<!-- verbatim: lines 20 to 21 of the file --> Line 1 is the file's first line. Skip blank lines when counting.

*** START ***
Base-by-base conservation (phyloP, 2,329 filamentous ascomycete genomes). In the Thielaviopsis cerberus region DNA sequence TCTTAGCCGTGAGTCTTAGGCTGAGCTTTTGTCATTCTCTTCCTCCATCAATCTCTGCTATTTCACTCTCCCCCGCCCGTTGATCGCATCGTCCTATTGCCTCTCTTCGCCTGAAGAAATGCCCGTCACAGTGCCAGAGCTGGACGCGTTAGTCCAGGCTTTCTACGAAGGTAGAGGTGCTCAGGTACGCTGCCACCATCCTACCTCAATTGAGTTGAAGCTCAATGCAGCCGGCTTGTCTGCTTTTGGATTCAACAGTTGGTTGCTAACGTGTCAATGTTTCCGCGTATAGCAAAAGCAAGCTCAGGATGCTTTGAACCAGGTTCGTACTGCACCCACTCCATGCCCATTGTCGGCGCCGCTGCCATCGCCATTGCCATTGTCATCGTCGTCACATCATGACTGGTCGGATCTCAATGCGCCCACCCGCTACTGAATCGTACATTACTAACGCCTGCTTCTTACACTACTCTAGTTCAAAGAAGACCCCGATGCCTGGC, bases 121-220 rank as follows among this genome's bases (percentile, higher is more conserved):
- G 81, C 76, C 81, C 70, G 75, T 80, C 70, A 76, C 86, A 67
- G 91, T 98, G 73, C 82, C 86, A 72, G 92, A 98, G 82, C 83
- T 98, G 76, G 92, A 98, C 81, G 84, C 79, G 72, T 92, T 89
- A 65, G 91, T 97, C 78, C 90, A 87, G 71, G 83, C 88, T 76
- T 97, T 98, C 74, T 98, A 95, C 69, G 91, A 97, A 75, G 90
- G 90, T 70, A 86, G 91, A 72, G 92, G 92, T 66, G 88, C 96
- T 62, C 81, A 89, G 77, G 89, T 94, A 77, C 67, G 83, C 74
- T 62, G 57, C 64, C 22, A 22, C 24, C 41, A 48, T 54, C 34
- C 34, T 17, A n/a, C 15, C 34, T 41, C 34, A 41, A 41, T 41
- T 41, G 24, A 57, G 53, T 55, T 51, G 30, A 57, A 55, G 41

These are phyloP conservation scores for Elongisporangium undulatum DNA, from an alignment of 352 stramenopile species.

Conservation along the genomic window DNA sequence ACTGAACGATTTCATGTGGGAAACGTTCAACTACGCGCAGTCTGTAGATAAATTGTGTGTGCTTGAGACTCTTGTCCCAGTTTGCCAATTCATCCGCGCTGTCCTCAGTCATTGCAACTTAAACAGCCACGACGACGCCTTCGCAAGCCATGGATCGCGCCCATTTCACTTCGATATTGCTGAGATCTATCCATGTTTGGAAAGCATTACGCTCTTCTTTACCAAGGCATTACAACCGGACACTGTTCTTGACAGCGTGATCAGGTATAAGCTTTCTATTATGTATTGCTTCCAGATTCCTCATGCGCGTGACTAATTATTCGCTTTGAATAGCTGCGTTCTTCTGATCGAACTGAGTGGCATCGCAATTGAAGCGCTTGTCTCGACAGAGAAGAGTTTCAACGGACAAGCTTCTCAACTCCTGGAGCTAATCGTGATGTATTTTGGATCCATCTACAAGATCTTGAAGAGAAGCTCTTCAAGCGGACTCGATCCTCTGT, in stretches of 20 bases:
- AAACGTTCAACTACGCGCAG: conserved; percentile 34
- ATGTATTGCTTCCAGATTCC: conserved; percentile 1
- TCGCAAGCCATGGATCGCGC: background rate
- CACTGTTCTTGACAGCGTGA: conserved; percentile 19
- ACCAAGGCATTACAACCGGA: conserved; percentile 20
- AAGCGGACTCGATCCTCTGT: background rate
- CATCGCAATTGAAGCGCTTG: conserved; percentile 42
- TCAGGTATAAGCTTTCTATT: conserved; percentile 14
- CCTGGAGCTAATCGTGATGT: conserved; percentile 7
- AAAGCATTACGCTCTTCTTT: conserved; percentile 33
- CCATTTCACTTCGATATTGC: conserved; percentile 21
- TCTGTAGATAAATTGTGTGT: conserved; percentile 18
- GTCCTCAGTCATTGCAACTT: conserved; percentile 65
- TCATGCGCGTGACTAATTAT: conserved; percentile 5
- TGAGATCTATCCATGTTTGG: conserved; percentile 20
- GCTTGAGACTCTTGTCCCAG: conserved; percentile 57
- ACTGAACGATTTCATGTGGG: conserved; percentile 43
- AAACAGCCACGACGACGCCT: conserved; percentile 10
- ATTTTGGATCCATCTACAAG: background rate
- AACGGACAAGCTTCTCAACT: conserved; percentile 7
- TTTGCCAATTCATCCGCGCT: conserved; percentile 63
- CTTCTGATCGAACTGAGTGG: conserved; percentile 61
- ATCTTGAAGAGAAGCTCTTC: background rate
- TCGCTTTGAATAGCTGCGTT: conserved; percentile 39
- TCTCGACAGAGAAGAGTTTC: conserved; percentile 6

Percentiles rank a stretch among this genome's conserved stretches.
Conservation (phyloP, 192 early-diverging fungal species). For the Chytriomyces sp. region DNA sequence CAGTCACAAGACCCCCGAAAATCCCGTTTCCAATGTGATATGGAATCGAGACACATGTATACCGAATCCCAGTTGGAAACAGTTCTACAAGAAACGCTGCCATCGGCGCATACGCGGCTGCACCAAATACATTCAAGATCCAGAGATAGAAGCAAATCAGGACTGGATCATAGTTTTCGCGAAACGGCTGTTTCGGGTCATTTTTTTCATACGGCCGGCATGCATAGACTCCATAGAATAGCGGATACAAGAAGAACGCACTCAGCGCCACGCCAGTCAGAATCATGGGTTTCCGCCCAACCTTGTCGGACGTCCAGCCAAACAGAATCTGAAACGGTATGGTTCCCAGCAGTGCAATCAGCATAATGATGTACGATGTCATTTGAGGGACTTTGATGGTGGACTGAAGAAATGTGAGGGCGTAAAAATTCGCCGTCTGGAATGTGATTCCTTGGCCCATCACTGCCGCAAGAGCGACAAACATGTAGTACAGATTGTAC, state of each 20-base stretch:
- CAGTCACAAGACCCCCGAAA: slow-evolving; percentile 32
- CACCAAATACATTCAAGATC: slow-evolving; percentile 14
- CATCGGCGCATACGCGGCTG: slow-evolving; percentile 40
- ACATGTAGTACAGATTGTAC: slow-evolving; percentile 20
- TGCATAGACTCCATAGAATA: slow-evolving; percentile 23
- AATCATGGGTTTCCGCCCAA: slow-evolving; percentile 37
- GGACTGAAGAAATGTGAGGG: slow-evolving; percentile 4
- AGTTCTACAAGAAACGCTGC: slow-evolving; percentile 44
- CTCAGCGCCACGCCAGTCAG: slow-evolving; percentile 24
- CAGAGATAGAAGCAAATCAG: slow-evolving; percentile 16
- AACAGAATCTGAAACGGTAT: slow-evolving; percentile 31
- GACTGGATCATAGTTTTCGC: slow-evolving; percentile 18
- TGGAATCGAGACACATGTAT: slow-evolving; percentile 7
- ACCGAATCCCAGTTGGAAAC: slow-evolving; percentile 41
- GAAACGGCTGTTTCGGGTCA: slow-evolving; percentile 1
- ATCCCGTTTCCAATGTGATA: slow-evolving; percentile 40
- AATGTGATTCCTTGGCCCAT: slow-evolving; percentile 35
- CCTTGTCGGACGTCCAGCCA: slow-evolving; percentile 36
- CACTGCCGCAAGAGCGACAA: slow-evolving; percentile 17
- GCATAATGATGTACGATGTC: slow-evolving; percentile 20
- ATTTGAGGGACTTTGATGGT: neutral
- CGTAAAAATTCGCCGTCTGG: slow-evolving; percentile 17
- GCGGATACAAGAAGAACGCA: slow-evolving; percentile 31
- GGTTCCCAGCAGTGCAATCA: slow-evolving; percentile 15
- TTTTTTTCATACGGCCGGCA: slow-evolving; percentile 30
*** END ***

- CATCGCAATTGAAGCGCTTG: conserved; percentile 42
- TCAGGTATAAGCTTTCTATT: conserved; percentile 14